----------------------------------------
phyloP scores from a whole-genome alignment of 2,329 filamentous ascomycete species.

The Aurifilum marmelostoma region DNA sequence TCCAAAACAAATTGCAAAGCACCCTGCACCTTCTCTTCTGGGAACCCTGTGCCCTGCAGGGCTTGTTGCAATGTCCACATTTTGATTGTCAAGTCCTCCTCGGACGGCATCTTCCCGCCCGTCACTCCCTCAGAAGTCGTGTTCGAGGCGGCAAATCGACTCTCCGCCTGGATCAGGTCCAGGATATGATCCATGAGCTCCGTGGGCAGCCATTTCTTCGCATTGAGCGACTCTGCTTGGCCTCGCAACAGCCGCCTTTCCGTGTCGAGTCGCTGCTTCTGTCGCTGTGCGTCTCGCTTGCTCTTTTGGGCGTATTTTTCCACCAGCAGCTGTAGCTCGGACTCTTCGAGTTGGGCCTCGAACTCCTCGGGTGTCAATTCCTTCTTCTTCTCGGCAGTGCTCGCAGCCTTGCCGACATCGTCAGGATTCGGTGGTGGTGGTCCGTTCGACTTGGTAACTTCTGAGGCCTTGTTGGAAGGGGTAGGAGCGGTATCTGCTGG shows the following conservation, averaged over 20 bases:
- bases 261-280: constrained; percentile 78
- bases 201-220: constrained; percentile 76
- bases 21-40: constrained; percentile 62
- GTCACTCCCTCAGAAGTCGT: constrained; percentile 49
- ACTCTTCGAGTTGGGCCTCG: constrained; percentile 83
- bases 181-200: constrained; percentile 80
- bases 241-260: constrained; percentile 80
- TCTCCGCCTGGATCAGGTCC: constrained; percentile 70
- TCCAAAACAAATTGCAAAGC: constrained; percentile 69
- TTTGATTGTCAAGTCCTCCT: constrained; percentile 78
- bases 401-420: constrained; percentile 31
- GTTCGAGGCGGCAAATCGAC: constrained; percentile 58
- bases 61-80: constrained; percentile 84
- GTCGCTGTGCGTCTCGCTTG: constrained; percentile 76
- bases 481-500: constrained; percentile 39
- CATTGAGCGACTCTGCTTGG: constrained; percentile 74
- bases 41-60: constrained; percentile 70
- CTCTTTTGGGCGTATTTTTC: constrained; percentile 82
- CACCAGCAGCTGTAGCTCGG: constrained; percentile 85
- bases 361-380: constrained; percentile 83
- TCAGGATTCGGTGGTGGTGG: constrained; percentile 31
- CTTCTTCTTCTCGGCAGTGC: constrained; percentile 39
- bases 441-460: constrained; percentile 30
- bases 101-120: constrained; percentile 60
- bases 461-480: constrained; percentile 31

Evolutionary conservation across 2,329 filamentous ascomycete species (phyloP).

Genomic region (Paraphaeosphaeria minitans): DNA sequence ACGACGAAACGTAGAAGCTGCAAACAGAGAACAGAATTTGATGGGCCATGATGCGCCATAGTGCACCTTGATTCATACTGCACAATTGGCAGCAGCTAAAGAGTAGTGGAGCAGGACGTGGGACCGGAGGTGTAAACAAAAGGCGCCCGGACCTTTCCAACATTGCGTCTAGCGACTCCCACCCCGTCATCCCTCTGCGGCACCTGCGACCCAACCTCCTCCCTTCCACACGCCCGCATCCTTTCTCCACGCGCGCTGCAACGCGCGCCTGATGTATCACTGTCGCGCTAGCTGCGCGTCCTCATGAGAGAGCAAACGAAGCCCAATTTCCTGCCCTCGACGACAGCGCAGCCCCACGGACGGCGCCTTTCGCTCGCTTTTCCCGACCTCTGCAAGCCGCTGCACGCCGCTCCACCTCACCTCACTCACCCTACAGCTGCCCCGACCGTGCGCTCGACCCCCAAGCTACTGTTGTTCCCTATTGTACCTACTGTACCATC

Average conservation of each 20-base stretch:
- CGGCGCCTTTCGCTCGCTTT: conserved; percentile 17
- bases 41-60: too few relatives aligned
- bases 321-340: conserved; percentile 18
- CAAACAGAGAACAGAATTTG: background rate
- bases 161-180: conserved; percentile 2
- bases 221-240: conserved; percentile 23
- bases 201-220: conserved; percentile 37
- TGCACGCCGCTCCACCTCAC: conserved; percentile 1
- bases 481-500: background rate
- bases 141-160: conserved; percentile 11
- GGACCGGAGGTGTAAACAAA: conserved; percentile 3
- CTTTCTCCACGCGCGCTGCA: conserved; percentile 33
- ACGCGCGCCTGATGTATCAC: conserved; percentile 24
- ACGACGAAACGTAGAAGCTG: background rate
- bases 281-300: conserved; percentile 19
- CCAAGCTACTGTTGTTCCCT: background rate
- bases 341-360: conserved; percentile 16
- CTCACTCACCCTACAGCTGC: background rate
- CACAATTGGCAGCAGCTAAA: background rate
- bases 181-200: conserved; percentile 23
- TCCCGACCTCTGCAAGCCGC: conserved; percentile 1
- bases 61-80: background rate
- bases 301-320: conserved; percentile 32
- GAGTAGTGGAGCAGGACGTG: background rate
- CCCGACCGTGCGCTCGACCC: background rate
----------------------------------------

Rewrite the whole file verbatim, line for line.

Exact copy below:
phyloP scores from a whole-genome alignment of 2,329 filamentous ascomycete species.

The Aurifilum marmelostoma region DNA sequence TCCAAAACAAATTGCAAAGCACCCTGCACCTTCTCTTCTGGGAACCCTGTGCCCTGCAGGGCTTGTTGCAATGTCCACATTTTGATTGTCAAGTCCTCCTCGGACGGCATCTTCCCGCCCGTCACTCCCTCAGAAGTCGTGTTCGAGGCGGCAAATCGACTCTCCGCCTGGATCAGGTCCAGGATATGATCCATGAGCTCCGTGGGCAGCCATTTCTTCGCATTGAGCGACTCTGCTTGGCCTCGCAACAGCCGCCTTTCCGTGTCGAGTCGCTGCTTCTGTCGCTGTGCGTCTCGCTTGCTCTTTTGGGCGTATTTTTCCACCAGCAGCTGTAGCTCGGACTCTTCGAGTTGGGCCTCGAACTCCTCGGGTGTCAATTCCTTCTTCTTCTCGGCAGTGCTCGCAGCCTTGCCGACATCGTCAGGATTCGGTGGTGGTGGTCCGTTCGACTTGGTAACTTCTGAGGCCTTGTTGGAAGGGGTAGGAGCGGTATCTGCTGG shows the following conservation, averaged over 20 bases:
- bases 261-280: constrained; percentile 78
- bases 201-220: constrained; percentile 76
- bases 21-40: constrained; percentile 62
- GTCACTCCCTCAGAAGTCGT: constrained; percentile 49
- ACTCTTCGAGTTGGGCCTCG: constrained; percentile 83
- bases 181-200: constrained; percentile 80
- bases 241-260: constrained; percentile 80
- TCTCCGCCTGGATCAGGTCC: constrained; percentile 70
- TCCAAAACAAATTGCAAAGC: constrained; percentile 69
- TTTGATTGTCAAGTCCTCCT: constrained; percentile 78
- bases 401-420: constrained; percentile 31
- GTTCGAGGCGGCAAATCGAC: constrained; percentile 58
- bases 61-80: constrained; percentile 84
- GTCGCTGTGCGTCTCGCTTG: constrained; percentile 76
- bases 481-500: constrained; percentile 39
- CATTGAGCGACTCTGCTTGG: constrained; percentile 74
- bases 41-60: constrained; percentile 70
- CTCTTTTGGGCGTATTTTTC: constrained; percentile 82
- CACCAGCAGCTGTAGCTCGG: constrained; percentile 85
- bases 361-380: constrained; percentile 83
- TCAGGATTCGGTGGTGGTGG: constrained; percentile 31
- CTTCTTCTTCTCGGCAGTGC: constrained; percentile 39
- bases 441-460: constrained; percentile 30
- bases 101-120: constrained; percentile 60
- bases 461-480: constrained; percentile 31

Evolutionary conservation across 2,329 filamentous ascomycete species (phyloP).

Genomic region (Paraphaeosphaeria minitans): DNA sequence ACGACGAAACGTAGAAGCTGCAAACAGAGAACAGAATTTGATGGGCCATGATGCGCCATAGTGCACCTTGATTCATACTGCACAATTGGCAGCAGCTAAAGAGTAGTGGAGCAGGACGTGGGACCGGAGGTGTAAACAAAAGGCGCCCGGACCTTTCCAACATTGCGTCTAGCGACTCCCACCCCGTCATCCCTCTGCGGCACCTGCGACCCAACCTCCTCCCTTCCACACGCCCGCATCCTTTCTCCACGCGCGCTGCAACGCGCGCCTGATGTATCACTGTCGCGCTAGCTGCGCGTCCTCATGAGAGAGCAAACGAAGCCCAATTTCCTGCCCTCGACGACAGCGCAGCCCCACGGACGGCGCCTTTCGCTCGCTTTTCCCGACCTCTGCAAGCCGCTGCACGCCGCTCCACCTCACCTCACTCACCCTACAGCTGCCCCGACCGTGCGCTCGACCCCCAAGCTACTGTTGTTCCCTATTGTACCTACTGTACCATC

Average conservation of each 20-base stretch:
- CGGCGCCTTTCGCTCGCTTT: conserved; percentile 17
- bases 41-60: too few relatives aligned
- bases 321-340: conserved; percentile 18
- CAAACAGAGAACAGAATTTG: background rate
- bases 161-180: conserved; percentile 2
- bases 221-240: conserved; percentile 23
- bases 201-220: conserved; percentile 37
- TGCACGCCGCTCCACCTCAC: conserved; percentile 1
- bases 481-500: background rate
- bases 141-160: conserved; percentile 11
- GGACCGGAGGTGTAAACAAA: conserved; percentile 3
- CTTTCTCCACGCGCGCTGCA: conserved; percentile 33
- ACGCGCGCCTGATGTATCAC: conserved; percentile 24
- ACGACGAAACGTAGAAGCTG: background rate
- bases 281-300: conserved; percentile 19
- CCAAGCTACTGTTGTTCCCT: background rate
- bases 341-360: conserved; percentile 16
- CTCACTCACCCTACAGCTGC: background rate
- CACAATTGGCAGCAGCTAAA: background rate
- bases 181-200: conserved; percentile 23
- TCCCGACCTCTGCAAGCCGC: conserved; percentile 1
- bases 61-80: background rate
- bases 301-320: conserved; percentile 32
- GAGTAGTGGAGCAGGACGTG: background rate
- CCCGACCGTGCGCTCGACCC: background rate